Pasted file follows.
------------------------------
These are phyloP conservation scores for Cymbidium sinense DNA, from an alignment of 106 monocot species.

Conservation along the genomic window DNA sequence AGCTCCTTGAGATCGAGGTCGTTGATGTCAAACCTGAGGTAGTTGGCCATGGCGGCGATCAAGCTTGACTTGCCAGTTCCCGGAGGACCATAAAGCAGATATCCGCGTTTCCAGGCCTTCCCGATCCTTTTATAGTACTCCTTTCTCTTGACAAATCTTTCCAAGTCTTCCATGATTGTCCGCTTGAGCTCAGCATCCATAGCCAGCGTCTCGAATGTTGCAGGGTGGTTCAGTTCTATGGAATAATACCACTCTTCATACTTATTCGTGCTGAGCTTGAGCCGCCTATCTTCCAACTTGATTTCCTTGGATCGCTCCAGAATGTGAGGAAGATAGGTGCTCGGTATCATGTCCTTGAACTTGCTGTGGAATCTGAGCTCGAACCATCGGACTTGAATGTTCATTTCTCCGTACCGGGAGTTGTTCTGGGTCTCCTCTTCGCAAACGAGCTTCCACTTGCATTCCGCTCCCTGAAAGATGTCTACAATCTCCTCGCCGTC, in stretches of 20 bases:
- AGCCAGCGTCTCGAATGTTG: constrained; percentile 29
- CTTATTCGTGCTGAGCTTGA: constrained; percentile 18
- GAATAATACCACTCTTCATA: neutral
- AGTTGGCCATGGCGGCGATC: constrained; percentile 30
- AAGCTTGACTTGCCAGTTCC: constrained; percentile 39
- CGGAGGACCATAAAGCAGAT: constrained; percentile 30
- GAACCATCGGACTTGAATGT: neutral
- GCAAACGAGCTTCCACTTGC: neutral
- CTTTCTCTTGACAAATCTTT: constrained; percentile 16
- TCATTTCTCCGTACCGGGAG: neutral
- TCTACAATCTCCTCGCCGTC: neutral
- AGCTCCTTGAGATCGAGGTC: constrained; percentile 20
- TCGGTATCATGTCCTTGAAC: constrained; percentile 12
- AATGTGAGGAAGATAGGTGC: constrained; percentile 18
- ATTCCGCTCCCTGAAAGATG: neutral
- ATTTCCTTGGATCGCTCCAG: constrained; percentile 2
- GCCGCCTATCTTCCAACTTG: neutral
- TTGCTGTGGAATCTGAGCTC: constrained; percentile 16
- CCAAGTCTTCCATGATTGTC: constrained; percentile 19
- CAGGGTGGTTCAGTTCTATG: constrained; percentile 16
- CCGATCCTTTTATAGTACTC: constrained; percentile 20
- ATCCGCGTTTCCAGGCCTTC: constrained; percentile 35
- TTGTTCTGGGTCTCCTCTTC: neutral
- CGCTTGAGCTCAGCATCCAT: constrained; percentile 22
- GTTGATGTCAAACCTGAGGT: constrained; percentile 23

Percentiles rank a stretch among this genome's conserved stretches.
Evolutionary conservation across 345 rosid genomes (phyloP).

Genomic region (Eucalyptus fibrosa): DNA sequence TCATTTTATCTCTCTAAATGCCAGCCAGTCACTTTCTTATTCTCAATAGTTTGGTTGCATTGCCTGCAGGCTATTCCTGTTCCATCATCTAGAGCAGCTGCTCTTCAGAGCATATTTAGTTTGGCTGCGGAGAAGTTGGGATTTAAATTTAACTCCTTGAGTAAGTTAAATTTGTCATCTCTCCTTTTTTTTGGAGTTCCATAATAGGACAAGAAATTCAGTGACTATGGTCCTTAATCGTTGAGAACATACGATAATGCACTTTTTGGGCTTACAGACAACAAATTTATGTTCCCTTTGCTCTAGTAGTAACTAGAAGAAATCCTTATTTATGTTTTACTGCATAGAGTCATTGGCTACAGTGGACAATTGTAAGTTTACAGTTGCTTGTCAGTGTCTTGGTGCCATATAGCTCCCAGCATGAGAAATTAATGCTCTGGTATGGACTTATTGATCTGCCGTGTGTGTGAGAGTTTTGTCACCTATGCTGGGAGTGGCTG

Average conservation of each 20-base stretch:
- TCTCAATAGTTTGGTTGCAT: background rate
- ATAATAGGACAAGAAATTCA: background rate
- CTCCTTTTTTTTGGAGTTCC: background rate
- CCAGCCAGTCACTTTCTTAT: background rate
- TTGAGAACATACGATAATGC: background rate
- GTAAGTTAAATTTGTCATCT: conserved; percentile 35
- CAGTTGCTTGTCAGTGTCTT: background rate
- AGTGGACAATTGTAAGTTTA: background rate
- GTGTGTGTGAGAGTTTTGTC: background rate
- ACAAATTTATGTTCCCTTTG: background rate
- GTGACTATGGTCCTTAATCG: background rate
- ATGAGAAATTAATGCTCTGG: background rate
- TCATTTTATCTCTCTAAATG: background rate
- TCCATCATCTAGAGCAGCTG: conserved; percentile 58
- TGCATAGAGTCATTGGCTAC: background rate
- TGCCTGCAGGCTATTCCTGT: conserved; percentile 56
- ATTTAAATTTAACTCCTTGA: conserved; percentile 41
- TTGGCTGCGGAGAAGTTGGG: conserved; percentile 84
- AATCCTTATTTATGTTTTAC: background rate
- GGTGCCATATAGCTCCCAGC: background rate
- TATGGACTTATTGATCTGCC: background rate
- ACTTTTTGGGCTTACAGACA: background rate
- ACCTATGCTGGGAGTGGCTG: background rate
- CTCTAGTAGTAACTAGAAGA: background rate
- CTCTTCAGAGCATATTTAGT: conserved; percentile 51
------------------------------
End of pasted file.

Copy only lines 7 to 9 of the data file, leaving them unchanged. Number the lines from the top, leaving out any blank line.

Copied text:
- AAGCTTGACTTGCCAGTTCC: constrained; percentile 39
- CGGAGGACCATAAAGCAGAT: constrained; percentile 30
- GAACCATCGGACTTGAATGT: neutral